Forgot your password?


To create an account to access your personal
My Account OR Dashboard, click REGISTER below.


New Provider Enrollment

To access on-line enrollment / new provider package, click ENROLL below.




A group of 12 proteins associated with pediatric multiple sclerosis (MS) have been discovered for the first time by a team of neurology and pathology researchers at Stony Brook University Medical Center. Led by Lauren Krupp, M.D., Director of the National Pediatric MS Center at SBUMC, the finding could lead to a new panel of diagnostic and prognostic markers in pediatric MS. Their study is reported in the April 2009 issue of the journal Multiple Sclerosis.

MS Protein Team A Stony Brook University Medical Center multiple sclerosis (MS) research team led by Dr. Lauren Krupp, upper right, assembled in the Proteomics Center where they used the most advanced technologies to identify proteins associated with MS in children. The computer screen (far right) shows a two-dimensional (2D) gel image revealing the altered protein composition of the MS samples discovered by the researchers. Also pictured, from left: Proteomic Center scientists Dwight Martin, Tom Fischer, and Robert Rieger, as well as Noy Rithidech, Ph.D., of the Department of Pathology.
Multiple Sclerosis is an inflammatory autoimmune disease of the central nervous system (CNS) which usually affects young adults. It is the most disabling chronic disorder of this age group, affecting more than 400,000 in the United States. In some instances, children can be affected. Diagnosing MS in children and adolescents is difficult, and standard MS diagnostic tests such as cerebral spinal fluid (CSF) analysis and magnetic resonance imaging (MRI) are often unreliable.

"This is the first study of its kind in children with MS that has the potential to advance progress in the diagnosis and estimation of the prognosis of all individuals affected by this disease," says Dr. Krupp, noting the potential of the method as an early disease-specific marker.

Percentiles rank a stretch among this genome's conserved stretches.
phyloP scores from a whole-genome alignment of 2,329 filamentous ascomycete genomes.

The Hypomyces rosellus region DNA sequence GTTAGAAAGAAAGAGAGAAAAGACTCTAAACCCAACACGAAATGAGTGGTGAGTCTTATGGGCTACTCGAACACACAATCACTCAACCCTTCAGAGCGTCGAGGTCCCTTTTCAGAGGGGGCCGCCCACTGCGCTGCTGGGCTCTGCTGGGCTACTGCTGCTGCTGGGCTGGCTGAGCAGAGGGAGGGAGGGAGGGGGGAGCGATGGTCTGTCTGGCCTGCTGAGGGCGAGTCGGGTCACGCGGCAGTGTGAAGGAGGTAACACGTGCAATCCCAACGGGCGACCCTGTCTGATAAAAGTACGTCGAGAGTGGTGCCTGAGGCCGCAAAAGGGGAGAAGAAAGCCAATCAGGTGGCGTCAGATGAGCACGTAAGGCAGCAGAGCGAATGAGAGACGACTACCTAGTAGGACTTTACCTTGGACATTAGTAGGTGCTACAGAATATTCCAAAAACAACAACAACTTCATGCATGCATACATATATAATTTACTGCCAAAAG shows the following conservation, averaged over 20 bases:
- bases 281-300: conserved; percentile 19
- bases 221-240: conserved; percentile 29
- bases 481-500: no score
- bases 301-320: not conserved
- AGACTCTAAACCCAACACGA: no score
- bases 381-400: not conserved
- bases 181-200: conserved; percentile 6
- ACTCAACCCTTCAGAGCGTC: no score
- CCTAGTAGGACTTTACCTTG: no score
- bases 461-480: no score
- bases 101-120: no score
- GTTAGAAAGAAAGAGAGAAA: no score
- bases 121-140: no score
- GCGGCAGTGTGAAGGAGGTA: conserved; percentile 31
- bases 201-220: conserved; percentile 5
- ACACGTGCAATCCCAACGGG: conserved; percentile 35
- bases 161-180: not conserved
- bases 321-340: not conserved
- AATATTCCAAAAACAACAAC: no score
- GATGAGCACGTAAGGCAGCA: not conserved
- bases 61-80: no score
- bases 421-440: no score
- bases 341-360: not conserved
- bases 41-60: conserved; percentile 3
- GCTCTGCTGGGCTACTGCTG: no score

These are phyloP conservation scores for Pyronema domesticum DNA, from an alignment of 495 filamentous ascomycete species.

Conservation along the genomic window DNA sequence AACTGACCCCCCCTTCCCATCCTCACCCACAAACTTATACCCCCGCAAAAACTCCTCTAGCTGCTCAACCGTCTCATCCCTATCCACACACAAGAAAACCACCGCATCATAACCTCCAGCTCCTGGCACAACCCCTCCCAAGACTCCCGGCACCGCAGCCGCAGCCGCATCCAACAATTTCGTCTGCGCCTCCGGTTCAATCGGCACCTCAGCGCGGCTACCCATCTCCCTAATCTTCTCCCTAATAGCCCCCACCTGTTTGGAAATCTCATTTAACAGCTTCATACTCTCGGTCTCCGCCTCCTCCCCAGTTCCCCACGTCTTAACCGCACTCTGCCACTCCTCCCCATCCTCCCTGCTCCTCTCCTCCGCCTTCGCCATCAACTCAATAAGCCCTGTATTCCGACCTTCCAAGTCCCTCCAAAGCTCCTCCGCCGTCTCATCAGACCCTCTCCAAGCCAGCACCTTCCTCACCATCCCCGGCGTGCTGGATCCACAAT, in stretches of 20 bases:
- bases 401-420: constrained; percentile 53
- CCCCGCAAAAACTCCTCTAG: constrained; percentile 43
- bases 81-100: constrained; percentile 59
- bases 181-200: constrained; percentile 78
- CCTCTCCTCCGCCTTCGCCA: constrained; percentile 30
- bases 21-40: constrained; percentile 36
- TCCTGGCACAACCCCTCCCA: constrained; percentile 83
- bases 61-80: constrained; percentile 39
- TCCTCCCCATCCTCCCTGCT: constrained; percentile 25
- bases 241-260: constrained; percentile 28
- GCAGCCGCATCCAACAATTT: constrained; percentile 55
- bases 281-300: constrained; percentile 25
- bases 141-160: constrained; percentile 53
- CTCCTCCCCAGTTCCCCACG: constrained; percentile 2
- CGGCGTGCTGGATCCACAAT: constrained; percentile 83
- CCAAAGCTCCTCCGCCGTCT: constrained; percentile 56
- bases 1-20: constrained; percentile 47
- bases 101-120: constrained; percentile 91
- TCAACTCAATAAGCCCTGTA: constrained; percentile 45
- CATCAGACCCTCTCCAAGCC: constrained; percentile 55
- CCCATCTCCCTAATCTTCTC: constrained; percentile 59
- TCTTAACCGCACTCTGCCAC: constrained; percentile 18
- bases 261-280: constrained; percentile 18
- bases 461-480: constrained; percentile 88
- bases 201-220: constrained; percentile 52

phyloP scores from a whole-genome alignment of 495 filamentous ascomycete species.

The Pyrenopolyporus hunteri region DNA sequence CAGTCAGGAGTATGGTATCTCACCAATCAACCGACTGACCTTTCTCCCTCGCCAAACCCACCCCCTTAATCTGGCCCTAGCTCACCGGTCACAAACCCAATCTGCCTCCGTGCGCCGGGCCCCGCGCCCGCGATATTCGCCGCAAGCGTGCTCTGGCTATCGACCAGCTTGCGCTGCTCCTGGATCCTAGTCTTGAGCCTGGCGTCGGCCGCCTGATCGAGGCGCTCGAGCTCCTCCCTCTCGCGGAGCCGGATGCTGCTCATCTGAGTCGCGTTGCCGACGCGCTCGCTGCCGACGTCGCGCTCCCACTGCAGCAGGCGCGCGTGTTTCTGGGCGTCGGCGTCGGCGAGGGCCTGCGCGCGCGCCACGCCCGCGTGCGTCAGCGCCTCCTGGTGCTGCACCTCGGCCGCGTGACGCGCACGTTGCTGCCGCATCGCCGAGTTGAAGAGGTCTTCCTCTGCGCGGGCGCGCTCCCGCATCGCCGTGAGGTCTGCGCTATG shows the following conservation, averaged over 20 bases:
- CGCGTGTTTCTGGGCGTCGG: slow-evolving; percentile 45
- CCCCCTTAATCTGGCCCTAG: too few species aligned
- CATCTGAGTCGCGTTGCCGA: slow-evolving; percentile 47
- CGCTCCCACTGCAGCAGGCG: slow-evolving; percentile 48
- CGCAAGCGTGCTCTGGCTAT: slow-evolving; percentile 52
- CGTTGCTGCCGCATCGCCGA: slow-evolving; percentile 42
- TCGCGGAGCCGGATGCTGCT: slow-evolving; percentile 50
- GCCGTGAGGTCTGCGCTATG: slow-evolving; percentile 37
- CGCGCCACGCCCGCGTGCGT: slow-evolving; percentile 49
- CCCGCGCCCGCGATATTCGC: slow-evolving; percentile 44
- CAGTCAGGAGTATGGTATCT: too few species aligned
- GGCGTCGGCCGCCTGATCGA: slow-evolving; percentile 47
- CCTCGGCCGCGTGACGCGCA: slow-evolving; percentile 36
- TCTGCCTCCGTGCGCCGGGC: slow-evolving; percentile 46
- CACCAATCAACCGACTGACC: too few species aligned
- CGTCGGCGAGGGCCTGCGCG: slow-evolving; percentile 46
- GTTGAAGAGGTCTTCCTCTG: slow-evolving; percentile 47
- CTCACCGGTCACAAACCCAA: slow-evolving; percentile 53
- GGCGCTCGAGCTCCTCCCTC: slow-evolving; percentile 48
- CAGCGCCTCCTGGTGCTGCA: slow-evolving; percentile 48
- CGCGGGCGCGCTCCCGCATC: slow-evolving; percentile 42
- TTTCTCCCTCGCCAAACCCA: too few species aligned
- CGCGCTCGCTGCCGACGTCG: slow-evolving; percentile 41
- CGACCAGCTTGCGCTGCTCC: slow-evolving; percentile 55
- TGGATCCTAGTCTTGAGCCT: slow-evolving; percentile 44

The Stony Brook team used specialized techniques for measuring multiple proteins at once (a method known as proteomics) in the blood of children with MS. They used plasma samples from nine children with MS and plasma from nine healthy children to complete the proteomic analysis. The researchers found differences in the amounts of multiple proteins in the blood of children with MS compared to those without disease. They found 12 proteins that differed in expression in the MS group. Some of the proteins had not been previously associated with disease.

"Proteomics is just being applied to the study of MS," explains Dr. Krupp. "Because children develop MS so early with respect to potential environmental exposures, it is possible that determining the mechanism of action in MS of the identified proteins will elucidate further the pathogenesis of the disease."

In "Protein expression profiles in pediatric multiple sclerosis: potential biomarkers," the authors detail the proteomic analysis method. They used two-dimensional gel electrophoresis (2-DE) in combination with mass spectrometry to identify the proteins that were significantly expressed in pediatric MS group. This analysis was completed through the Proteomics Center at Stony Brook University.